Family Thesiswhisperer has spent the last month in our hometown of Melbourne. We caught up with many friends and relatives while we were there, some of whom are doing or have just completed doctorates. One friend got pregnant twice during her doctorate and had a longer journey than most. While we raised a glass to her recent gradaution I asked her how it felt to be done. “Liberating!” she said “But the last three months was hell. No one avoids that bit right?”.
I nodded emphatically. No matter how well you plan it, there is bound to be a certain period of time where your thesis will dominate your life once you decide it’s time to get it Out the Door.
Part of the problem is that a thesis is such a long project. Many of us have to go back to a full time job before it’s entirely finished. Still more of us study part time from the very beginning and have to juggle multiple commitments the whole time. When your thesis time demands increase they can temporarily squeeze out all the other things that normally keep you sane.
Exercise, socialising, The Good Wife TV marathons are the kinds of things that get cut in order to make way for the thesis. It’s a bit like shrink wrapping your life so that only the boring working bits are left. After about a month or so you can feel like you are in Thesis Prison playing scrabble with the Warden. It’s a rare person who doesn’t get a bit stir crazy.
Thesis Prison is similar to the Valley of Shit, but without the self doubt because there’s no time left. March is peak time for thesis submission in Australia, so I’m sure some of you are in Thesis Prison right now. I can sympathise. Recently I started counting calories and running in an effort to lose my ‘baby weight’ (I should add – my baby is now 13 and taller than me). Over a couple of months I have lost a dress size, but I often felt like I was back in Thesis Prison.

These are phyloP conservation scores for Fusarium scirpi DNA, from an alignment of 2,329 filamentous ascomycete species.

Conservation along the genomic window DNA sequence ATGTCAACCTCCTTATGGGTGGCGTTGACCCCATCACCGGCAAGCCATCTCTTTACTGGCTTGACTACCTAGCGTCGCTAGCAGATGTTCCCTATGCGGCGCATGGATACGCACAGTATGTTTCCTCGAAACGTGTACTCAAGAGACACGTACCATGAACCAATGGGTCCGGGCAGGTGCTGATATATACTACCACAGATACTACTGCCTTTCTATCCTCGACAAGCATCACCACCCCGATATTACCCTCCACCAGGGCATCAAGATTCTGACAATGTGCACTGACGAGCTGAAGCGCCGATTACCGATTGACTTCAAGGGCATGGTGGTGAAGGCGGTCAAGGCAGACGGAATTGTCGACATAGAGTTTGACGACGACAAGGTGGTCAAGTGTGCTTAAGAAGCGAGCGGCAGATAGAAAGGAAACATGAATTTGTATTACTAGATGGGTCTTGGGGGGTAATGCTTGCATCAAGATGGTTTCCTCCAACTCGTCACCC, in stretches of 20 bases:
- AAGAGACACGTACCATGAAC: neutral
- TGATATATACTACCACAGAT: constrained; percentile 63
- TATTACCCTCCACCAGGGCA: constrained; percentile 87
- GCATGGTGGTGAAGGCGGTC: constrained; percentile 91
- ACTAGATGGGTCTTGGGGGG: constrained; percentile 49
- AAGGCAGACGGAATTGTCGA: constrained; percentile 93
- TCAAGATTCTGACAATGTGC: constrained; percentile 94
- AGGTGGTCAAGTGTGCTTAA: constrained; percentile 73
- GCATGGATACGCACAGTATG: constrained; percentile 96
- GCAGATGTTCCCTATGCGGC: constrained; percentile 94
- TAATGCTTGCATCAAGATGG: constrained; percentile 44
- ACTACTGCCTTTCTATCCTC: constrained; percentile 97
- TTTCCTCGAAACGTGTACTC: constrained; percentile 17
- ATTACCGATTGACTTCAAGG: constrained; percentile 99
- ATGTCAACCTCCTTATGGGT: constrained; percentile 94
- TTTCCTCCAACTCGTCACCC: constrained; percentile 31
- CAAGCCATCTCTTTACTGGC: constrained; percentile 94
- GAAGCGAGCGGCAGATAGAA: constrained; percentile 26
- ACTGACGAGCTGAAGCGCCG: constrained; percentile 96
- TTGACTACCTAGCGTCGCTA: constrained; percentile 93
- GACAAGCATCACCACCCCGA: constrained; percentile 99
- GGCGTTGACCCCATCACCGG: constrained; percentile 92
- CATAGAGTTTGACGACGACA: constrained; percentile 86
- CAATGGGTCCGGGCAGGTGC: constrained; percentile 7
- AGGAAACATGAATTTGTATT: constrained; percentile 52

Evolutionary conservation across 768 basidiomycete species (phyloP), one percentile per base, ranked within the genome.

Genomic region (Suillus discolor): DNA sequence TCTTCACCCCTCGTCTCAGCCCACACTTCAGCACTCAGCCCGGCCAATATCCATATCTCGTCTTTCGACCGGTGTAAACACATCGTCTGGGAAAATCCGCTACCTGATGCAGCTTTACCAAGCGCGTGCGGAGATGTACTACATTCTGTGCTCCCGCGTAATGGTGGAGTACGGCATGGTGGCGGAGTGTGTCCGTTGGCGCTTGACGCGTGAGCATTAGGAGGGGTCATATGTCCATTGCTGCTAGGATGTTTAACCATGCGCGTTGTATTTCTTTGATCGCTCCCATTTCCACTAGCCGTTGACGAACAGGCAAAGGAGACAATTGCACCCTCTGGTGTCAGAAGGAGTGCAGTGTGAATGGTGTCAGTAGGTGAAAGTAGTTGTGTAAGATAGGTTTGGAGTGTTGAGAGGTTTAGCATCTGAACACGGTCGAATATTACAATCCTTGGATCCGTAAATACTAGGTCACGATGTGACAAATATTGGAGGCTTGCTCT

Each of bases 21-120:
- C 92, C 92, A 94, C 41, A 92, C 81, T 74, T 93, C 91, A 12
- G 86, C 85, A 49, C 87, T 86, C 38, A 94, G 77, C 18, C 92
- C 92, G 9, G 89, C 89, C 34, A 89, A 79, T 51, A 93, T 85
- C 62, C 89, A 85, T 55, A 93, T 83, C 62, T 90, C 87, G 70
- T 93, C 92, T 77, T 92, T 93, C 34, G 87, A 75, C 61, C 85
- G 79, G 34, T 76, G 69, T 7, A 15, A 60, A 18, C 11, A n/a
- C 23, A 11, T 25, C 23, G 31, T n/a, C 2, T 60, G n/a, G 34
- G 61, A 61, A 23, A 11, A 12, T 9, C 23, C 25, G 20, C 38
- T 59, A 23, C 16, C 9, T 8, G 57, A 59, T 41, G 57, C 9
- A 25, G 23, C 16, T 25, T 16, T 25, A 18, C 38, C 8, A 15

So here are 4 tips for getting fit and/or surviving Thesis Prison. I’d love to hear how you are dealing with Thesis Prison in the comments.
Put on your damn shoes
Even though we all know that having a routine is valuable, sticking to it is much easier said than done. Although I’ve come to enjoy running, I almost always don’t really want to do it. But if I put on my running shoes I know I will eventually I will force myself to go because I’ve started the process.
Routines consist of smaller actions done in a certain order.
So, just sit down at your desk and start doing something. Anything. Try some small, but necessary tasks. Good examples are filing and tagging references in your database, cleaning and formatting data, copy editing etc. If you find you are developing a new kind of deferment activity, set a timer to limit it by using the pomodoro technique.
Conversely, just open your document anywhere and pick a place to start writing. Tell yourself that you can always throw it out if it’s crap. Or start reviewing your writing with Claire Aitchinson’s ‘storyline’ technique (described here by Cassily Charles) or Rachael Cayley’s ‘reverse outlines’. Both of these techniques are great for zooming out from a close engagement with your text to see the bigger picture. They can also help you spot opportunities for new writing.
It’s all about time served